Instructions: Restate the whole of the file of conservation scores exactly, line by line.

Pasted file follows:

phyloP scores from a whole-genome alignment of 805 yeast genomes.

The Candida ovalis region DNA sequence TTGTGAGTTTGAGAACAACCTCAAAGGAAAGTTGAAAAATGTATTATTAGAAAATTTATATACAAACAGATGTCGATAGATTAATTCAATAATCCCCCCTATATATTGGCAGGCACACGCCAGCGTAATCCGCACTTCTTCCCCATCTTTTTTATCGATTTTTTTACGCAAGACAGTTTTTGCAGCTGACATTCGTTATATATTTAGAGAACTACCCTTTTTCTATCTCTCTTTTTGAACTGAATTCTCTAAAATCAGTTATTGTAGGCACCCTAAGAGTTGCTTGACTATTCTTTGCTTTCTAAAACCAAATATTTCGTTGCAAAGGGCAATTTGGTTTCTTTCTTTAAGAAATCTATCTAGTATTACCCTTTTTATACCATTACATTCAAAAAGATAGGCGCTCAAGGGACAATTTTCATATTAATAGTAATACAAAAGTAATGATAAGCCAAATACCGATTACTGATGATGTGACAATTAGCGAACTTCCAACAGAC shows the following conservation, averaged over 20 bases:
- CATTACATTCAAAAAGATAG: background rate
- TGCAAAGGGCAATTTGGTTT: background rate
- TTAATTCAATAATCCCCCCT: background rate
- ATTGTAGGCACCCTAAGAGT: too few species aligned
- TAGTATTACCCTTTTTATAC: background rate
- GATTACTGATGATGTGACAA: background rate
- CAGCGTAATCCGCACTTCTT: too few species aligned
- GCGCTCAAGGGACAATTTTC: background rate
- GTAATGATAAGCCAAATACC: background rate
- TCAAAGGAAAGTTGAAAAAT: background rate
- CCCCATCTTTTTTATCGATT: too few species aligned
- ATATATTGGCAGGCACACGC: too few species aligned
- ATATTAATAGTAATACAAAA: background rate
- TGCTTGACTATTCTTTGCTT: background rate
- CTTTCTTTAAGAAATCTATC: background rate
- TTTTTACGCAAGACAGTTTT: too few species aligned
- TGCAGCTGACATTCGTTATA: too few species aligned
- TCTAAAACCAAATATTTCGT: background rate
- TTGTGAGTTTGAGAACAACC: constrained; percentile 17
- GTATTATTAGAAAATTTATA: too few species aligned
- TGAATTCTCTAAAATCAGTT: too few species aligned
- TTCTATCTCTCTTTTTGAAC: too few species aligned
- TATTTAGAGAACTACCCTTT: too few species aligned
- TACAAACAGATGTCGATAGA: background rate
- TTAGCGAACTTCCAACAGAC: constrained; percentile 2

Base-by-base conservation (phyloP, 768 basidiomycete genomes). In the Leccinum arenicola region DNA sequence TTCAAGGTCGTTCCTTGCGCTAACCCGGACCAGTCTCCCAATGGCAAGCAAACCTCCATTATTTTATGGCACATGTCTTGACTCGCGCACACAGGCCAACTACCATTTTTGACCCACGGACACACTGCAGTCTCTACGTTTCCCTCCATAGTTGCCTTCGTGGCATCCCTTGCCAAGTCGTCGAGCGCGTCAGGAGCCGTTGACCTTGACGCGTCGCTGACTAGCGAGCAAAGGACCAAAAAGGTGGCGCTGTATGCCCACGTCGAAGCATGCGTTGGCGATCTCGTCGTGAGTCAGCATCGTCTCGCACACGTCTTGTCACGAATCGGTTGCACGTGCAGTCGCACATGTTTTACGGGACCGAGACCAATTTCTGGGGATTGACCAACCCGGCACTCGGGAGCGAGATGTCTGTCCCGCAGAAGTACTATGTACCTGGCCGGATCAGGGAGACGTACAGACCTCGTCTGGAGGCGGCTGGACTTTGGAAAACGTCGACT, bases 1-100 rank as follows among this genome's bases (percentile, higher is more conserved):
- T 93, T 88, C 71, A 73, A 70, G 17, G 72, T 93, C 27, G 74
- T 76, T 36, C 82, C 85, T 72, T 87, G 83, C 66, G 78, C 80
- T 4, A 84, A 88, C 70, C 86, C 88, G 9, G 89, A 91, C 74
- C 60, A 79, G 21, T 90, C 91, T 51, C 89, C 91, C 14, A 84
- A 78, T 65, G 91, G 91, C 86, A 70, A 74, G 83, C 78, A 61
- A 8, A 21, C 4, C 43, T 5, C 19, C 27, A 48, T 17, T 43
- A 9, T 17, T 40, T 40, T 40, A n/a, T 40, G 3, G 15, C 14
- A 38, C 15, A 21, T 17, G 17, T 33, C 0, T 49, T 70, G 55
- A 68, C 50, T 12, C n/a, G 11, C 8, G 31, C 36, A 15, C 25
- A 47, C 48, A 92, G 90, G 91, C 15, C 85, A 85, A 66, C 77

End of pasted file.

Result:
phyloP scores from a whole-genome alignment of 805 yeast genomes.

The Candida ovalis region DNA sequence TTGTGAGTTTGAGAACAACCTCAAAGGAAAGTTGAAAAATGTATTATTAGAAAATTTATATACAAACAGATGTCGATAGATTAATTCAATAATCCCCCCTATATATTGGCAGGCACACGCCAGCGTAATCCGCACTTCTTCCCCATCTTTTTTATCGATTTTTTTACGCAAGACAGTTTTTGCAGCTGACATTCGTTATATATTTAGAGAACTACCCTTTTTCTATCTCTCTTTTTGAACTGAATTCTCTAAAATCAGTTATTGTAGGCACCCTAAGAGTTGCTTGACTATTCTTTGCTTTCTAAAACCAAATATTTCGTTGCAAAGGGCAATTTGGTTTCTTTCTTTAAGAAATCTATCTAGTATTACCCTTTTTATACCATTACATTCAAAAAGATAGGCGCTCAAGGGACAATTTTCATATTAATAGTAATACAAAAGTAATGATAAGCCAAATACCGATTACTGATGATGTGACAATTAGCGAACTTCCAACAGAC shows the following conservation, averaged over 20 bases:
- CATTACATTCAAAAAGATAG: background rate
- TGCAAAGGGCAATTTGGTTT: background rate
- TTAATTCAATAATCCCCCCT: background rate
- ATTGTAGGCACCCTAAGAGT: too few species aligned
- TAGTATTACCCTTTTTATAC: background rate
- GATTACTGATGATGTGACAA: background rate
- CAGCGTAATCCGCACTTCTT: too few species aligned
- GCGCTCAAGGGACAATTTTC: background rate
- GTAATGATAAGCCAAATACC: background rate
- TCAAAGGAAAGTTGAAAAAT: background rate
- CCCCATCTTTTTTATCGATT: too few species aligned
- ATATATTGGCAGGCACACGC: too few species aligned
- ATATTAATAGTAATACAAAA: background rate
- TGCTTGACTATTCTTTGCTT: background rate
- CTTTCTTTAAGAAATCTATC: background rate
- TTTTTACGCAAGACAGTTTT: too few species aligned
- TGCAGCTGACATTCGTTATA: too few species aligned
- TCTAAAACCAAATATTTCGT: background rate
- TTGTGAGTTTGAGAACAACC: constrained; percentile 17
- GTATTATTAGAAAATTTATA: too few species aligned
- TGAATTCTCTAAAATCAGTT: too few species aligned
- TTCTATCTCTCTTTTTGAAC: too few species aligned
- TATTTAGAGAACTACCCTTT: too few species aligned
- TACAAACAGATGTCGATAGA: background rate
- TTAGCGAACTTCCAACAGAC: constrained; percentile 2

Base-by-base conservation (phyloP, 768 basidiomycete genomes). In the Leccinum arenicola region DNA sequence TTCAAGGTCGTTCCTTGCGCTAACCCGGACCAGTCTCCCAATGGCAAGCAAACCTCCATTATTTTATGGCACATGTCTTGACTCGCGCACACAGGCCAACTACCATTTTTGACCCACGGACACACTGCAGTCTCTACGTTTCCCTCCATAGTTGCCTTCGTGGCATCCCTTGCCAAGTCGTCGAGCGCGTCAGGAGCCGTTGACCTTGACGCGTCGCTGACTAGCGAGCAAAGGACCAAAAAGGTGGCGCTGTATGCCCACGTCGAAGCATGCGTTGGCGATCTCGTCGTGAGTCAGCATCGTCTCGCACACGTCTTGTCACGAATCGGTTGCACGTGCAGTCGCACATGTTTTACGGGACCGAGACCAATTTCTGGGGATTGACCAACCCGGCACTCGGGAGCGAGATGTCTGTCCCGCAGAAGTACTATGTACCTGGCCGGATCAGGGAGACGTACAGACCTCGTCTGGAGGCGGCTGGACTTTGGAAAACGTCGACT, bases 1-100 rank as follows among this genome's bases (percentile, higher is more conserved):
- T 93, T 88, C 71, A 73, A 70, G 17, G 72, T 93, C 27, G 74
- T 76, T 36, C 82, C 85, T 72, T 87, G 83, C 66, G 78, C 80
- T 4, A 84, A 88, C 70, C 86, C 88, G 9, G 89, A 91, C 74
- C 60, A 79, G 21, T 90, C 91, T 51, C 89, C 91, C 14, A 84
- A 78, T 65, G 91, G 91, C 86, A 70, A 74, G 83, C 78, A 61
- A 8, A 21, C 4, C 43, T 5, C 19, C 27, A 48, T 17, T 43
- A 9, T 17, T 40, T 40, T 40, A n/a, T 40, G 3, G 15, C 14
- A 38, C 15, A 21, T 17, G 17, T 33, C 0, T 49, T 70, G 55
- A 68, C 50, T 12, C n/a, G 11, C 8, G 31, C 36, A 15, C 25
- A 47, C 48, A 92, G 90, G 91, C 15, C 85, A 85, A 66, C 77